+0
The context --

In one of a series of interviews with reporters since teaming up on Tuesday, Kerry and Edwards predicted they would win the political fight over which party best exemplifies the values and ethics of most Americans, but Kerry said they would wage that battle on their own terms and not what he called the GOP's "little hot-button, cultural, wedge-driven, poll-driven values" issues.

Please rewrite the two so that I might understand them better.

Thanks in anticipation.
+0
That's pretty colourful jargon. "Hot-button" has been around for awhile. This term describes an issue that is known to make many people immediately give a strong negative reaction. If the GOP campaigns along the lines of "under the Democrats, what you are going to see is a lot of "GAY MARRIAGES" and "DISCRIMINATORY HIRING OF MINORITIES" and "ILLEGAL IMMIGRANTS DEMANDING TO USE THEIR LANGUAGES IN OUR SCHOOLS," then they will be relying on "hot-button" issues. What is the hot button in question? I speculate that it might be the red call-coming-in button on the telephone at radio stations where open-air political discussions go on. These call-in shows always get hundreds of calls whenever such issues are discussed.

You can see that the hot-button issues are all about some disfavoured group of people getting more rights or advantages. They are all matter of "it's us versus them, we have to stand up to defend our rights and privileges now!" This us-vs.-them focus could be said to be driving a wedge between social groups, splitting them apart. I have never heard "wedge-driven" used as an adjective before, but it sounds like it is intended more to say "wedge-driving" and to suggest that the GOP wants to panic white middle-class heterosexual Americans into seeing themselves as a separate group, determined to fight the other groups in society tooth and claw.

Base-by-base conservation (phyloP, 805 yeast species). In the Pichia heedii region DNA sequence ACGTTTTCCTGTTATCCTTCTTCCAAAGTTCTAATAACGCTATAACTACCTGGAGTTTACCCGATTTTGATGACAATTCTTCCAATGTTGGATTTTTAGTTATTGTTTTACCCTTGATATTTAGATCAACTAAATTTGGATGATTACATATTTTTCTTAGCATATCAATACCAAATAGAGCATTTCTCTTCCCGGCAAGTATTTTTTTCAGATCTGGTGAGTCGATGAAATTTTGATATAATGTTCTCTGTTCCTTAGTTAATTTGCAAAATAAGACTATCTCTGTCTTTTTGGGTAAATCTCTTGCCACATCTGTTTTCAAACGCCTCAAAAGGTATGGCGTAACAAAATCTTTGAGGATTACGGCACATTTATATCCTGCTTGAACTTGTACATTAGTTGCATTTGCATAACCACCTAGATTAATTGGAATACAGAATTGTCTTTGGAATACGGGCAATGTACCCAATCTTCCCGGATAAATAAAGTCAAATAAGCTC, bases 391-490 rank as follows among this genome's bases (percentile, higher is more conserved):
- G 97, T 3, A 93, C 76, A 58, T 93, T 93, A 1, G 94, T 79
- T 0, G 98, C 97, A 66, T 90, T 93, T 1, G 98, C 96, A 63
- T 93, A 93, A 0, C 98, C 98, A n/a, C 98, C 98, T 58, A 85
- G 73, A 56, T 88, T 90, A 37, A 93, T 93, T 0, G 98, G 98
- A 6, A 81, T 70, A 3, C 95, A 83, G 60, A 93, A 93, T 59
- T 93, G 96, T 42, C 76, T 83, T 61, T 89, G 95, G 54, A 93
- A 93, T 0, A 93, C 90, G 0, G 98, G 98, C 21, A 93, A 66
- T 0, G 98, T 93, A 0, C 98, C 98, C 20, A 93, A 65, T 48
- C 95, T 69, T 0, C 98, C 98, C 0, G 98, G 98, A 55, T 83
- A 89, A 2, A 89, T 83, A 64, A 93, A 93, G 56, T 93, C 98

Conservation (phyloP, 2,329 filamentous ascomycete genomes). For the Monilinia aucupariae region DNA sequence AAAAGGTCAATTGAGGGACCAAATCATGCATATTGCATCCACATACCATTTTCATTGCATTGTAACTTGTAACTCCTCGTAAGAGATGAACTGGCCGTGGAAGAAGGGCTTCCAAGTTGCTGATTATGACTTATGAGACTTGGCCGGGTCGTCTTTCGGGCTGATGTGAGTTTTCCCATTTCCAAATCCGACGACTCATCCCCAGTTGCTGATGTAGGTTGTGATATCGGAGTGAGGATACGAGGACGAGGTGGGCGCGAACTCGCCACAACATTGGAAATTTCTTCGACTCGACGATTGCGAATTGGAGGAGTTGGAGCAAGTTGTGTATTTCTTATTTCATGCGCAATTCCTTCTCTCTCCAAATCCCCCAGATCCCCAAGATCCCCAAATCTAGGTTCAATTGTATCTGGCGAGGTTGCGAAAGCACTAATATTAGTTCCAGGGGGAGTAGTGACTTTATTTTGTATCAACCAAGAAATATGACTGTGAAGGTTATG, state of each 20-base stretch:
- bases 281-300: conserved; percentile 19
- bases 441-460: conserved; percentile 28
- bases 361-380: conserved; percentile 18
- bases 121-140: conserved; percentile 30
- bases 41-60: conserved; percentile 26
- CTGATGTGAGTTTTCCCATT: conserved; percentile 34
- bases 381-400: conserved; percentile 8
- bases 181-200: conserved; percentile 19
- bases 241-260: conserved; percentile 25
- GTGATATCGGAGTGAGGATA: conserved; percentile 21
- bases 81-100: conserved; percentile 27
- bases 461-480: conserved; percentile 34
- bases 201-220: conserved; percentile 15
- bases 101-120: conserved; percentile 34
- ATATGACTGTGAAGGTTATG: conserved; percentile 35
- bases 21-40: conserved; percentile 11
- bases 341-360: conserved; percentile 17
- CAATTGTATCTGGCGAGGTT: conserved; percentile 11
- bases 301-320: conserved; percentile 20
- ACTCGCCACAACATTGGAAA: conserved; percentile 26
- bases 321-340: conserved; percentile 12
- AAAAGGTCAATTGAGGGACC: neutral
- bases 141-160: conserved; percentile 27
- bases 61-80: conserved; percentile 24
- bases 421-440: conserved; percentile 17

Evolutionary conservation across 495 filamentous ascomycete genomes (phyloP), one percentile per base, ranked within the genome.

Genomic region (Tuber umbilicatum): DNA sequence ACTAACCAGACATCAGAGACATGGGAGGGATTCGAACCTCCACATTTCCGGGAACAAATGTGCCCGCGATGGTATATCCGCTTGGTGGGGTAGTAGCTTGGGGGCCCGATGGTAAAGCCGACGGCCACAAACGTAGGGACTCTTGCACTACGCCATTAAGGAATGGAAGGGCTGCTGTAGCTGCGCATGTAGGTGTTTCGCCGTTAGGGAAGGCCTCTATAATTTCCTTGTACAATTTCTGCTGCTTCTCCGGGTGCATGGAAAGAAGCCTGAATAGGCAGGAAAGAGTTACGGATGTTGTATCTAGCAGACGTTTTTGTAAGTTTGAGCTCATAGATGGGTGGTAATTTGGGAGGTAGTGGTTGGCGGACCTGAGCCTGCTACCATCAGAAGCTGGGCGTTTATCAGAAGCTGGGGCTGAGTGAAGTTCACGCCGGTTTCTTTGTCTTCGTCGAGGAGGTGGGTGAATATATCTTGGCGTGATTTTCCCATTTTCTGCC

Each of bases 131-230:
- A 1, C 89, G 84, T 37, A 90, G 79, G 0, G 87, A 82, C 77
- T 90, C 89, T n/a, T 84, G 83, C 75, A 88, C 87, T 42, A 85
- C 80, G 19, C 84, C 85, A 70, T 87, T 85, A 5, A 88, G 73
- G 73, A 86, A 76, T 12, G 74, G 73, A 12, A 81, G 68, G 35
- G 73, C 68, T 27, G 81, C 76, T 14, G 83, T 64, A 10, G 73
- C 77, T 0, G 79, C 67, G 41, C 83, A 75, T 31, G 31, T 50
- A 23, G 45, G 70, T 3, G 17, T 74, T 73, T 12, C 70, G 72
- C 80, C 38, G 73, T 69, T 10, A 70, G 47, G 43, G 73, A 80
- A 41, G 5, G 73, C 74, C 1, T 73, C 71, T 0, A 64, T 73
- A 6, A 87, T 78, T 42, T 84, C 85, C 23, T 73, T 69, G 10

Wedge-driven could be rendered out of jargon into English as "divisive," I think, but hot-button is more of a challenge. "Demagogue-inspired" comes to mind; maybe some other Forum readers can think of a few simpler expressions. "Inflammatory" is not bad; it also conveys the idea of heat. It can't be directly combined with "values" as in the sentence given, but it could be combined with "issues." "Fear-driven" might work in combination with "values."

"...little fear-driven, poll-driven, divisive cultural values" issues... This translation wouldn't work in US politics, but it may help to explain the meaning.
Comments  
Sorry for being late, since my area got blackout two days in a row.

I've got much inspired by you. Still, I am not very sure what "little fear-driven' means. Does it mean 'nothing fearful-driven"?